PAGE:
“No, no,” I stuttered as I tried to find some way to answer her. Finally I blurted out the truth: “Look, I have this terrible curiosity. It’s almost an obsession. I can’t forget my immersion here. You supervised my immersion here about twelve years ago. You must not remember . . . So many women have been here since then. But I remember you . . . You’re hard to forget. So I came especially to you . . . to ask . . . I feel drawn to this place in a peculiar way. I have to examine what happened to me. What goes on here. What the mikveh is all about. Will you be so kind as to let me come and ask questions and observe what you do here? I won’t get in the way. I promise.”
“Just a minute,” the balanit said, shaking her head in annoyance. “I don’t really understand what you want. Do you want to immerse or not?”
“No. I want to know.”
For a fraction of a second it was as if all the planets screeched to a halt. Her blue-green eyes stared at me unblinking.
“All right.” The world stirred back to life. “Sit down.” She sighed expansively, pulled another chair up to the desk, and sat down beside me. “What do you want to know?”
“Tell me why you immerse in the mikveh.”
She regarded me intently for a moment, and then she began to speak, her voice strong and confident. “Immersion in the mikveh is the original patent for preserving intimacy in marriage. A device invented by Hashem to keep up the love and passion between man and wife. Love—how many dreams have been woven around it? How many stories have been written about it? How many poems? But how hard it is to sustain. How hard it is to sustain love and intimacy in marriage over a long period of time. There’s a saying that goes: ‘Love and marriage are like a kettle that is put on the fire and taken off just when the water comes to a boil.’ Meaning what? That when you get married, love blooms, it boils. Everything is afire, everything is at a peak. But unfortunately, afterwards, and it doesn’t take long, the fire of love cools and gradually fades. This cooling and fading is very destructive to the relationship between husband and wife. And it also poses a great danger to the family as a whole. Hashem, who sanctifies marriage, knows that it must be preserved so that Jews will build good, stable homes, which together will build a strong and stable people. Knowing the vagaries of the human soul, Hashem concocted a magic formula which has been working for thousands of years and will never go out of date—immersion in the mikveh.”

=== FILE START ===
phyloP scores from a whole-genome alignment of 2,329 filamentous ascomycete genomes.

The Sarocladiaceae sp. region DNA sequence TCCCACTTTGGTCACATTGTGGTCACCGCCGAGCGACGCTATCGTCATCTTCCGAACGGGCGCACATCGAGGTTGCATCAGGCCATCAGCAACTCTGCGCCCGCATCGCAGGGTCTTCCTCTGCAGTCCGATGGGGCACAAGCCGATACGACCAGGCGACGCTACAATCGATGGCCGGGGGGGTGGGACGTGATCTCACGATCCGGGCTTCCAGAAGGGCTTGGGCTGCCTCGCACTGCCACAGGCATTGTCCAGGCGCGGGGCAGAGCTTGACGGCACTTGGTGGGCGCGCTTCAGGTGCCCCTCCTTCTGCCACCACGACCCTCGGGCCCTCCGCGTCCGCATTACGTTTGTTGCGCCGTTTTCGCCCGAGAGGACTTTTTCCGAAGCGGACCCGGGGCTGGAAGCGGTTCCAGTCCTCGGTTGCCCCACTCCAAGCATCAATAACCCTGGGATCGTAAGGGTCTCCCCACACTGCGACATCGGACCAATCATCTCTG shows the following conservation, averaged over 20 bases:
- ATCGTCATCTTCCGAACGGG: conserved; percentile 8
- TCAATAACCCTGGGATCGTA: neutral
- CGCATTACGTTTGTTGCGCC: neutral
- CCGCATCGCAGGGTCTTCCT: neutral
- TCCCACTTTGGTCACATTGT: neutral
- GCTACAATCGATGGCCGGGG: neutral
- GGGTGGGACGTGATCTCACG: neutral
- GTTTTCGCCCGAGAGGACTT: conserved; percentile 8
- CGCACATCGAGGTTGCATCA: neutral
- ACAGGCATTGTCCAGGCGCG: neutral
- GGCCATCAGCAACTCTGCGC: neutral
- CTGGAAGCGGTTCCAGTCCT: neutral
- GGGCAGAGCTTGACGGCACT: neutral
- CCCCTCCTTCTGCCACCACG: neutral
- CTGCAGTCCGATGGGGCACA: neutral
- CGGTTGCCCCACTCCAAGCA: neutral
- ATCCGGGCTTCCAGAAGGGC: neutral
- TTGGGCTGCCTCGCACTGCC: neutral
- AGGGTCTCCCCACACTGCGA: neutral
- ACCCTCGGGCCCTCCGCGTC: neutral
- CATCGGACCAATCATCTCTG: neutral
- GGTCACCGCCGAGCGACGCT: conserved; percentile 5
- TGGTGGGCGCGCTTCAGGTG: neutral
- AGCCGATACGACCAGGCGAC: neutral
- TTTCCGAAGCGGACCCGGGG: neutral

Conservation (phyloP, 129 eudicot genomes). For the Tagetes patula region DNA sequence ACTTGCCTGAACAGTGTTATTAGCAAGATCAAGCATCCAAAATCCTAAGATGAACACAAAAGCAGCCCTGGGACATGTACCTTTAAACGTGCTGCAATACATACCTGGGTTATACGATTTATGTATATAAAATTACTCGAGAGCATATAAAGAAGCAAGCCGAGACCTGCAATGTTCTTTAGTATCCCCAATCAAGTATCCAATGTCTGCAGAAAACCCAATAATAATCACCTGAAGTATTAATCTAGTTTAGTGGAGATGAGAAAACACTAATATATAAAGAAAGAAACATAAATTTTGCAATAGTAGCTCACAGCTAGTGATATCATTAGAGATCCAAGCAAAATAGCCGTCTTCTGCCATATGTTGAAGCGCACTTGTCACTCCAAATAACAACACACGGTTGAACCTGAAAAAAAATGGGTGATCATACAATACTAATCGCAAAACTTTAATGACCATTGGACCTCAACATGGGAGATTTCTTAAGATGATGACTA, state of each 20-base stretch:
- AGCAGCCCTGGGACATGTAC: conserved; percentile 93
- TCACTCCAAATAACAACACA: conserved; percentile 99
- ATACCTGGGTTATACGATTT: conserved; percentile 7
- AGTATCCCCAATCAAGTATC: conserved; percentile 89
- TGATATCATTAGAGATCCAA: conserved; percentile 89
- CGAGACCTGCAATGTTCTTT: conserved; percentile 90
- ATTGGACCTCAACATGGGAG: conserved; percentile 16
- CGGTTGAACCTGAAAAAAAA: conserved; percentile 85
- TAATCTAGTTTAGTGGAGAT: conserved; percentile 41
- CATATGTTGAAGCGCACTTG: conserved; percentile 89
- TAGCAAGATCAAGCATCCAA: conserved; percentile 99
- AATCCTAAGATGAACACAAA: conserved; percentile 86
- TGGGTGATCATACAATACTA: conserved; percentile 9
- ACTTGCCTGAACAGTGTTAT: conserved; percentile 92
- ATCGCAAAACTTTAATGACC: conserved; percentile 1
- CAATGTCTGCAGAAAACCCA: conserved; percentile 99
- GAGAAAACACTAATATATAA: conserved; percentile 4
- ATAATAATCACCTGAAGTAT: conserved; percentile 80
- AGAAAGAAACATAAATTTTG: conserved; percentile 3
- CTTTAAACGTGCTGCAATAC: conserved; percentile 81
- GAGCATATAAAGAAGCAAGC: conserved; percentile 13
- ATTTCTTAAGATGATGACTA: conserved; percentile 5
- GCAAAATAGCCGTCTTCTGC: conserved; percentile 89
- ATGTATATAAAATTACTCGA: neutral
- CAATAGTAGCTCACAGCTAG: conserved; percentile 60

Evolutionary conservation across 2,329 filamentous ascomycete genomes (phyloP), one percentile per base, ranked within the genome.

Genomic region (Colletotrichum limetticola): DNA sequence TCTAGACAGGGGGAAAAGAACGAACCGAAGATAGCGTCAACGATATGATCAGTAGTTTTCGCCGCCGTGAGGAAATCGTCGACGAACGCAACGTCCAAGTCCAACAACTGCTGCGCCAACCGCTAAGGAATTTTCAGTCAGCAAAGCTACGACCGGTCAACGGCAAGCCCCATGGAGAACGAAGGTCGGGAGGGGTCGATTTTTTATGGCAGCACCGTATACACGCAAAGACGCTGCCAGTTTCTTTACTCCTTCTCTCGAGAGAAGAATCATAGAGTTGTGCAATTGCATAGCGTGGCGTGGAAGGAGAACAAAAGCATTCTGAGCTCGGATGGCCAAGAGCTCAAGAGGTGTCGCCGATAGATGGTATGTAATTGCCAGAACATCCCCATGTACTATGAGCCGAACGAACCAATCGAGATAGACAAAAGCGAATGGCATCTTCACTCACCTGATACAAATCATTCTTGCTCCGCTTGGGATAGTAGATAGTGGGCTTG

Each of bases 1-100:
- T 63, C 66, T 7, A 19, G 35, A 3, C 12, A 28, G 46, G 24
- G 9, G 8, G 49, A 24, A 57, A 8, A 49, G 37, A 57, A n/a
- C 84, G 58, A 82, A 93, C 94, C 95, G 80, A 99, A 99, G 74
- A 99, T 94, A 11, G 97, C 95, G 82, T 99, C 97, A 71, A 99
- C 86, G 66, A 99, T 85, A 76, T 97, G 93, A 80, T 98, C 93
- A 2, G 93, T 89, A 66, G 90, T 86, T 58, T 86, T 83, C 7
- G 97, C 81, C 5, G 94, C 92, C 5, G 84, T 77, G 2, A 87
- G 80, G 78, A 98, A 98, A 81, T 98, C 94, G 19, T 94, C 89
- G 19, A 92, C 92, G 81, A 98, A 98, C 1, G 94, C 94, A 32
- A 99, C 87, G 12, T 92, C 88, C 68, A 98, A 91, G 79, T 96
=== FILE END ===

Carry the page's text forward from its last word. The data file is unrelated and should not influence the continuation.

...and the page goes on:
She went on to tell me about matchmaking, courtship, falling in love, and marriage. About impurity and purity and the sanctity of marital relations. She talked and talked, and it was a long time before she finally wearied. “Oy, the things I’ve said . . . I don’t usually talk like this. I’ve said too much—” She broke off, glancing over my shoulder. “Hello,” she said.
I turned to see a woman entering the mikveh. Her attire was breathtakingly skimpy, revealing much more than it covered. A pair of brown breasts seemed about to pop out of her tight-fitting red blouse. A bare midriff showed above swaying hips clad in a strip of red fabric no more than twenty centimeters wide. The red micro-mini gave way to a pair of long, long legs. The figure strode quickly toward the balaniyot’s table. Each stiletto-heeled footstep reverberated loudly, amplified by the woman’s towering height. I held my breath in anticipation, silently grateful for my good fortune in happening upon this absurd situation—a girl who appeared to have sashayed straight out of a cheap B movie mistakenly wandering into this domain of pious women. She approached the head balanit—whose name, I had learned during our conversation, was Miriam—pushed back a few strands of her bleached hair (the dark roots were showing) and said hello. I braced myself for the big explosion. To my astonishment, Miriam smiled warmly at her and, without batting an eyelid, asked in her friendly and professional tone: “Do you need a bath?”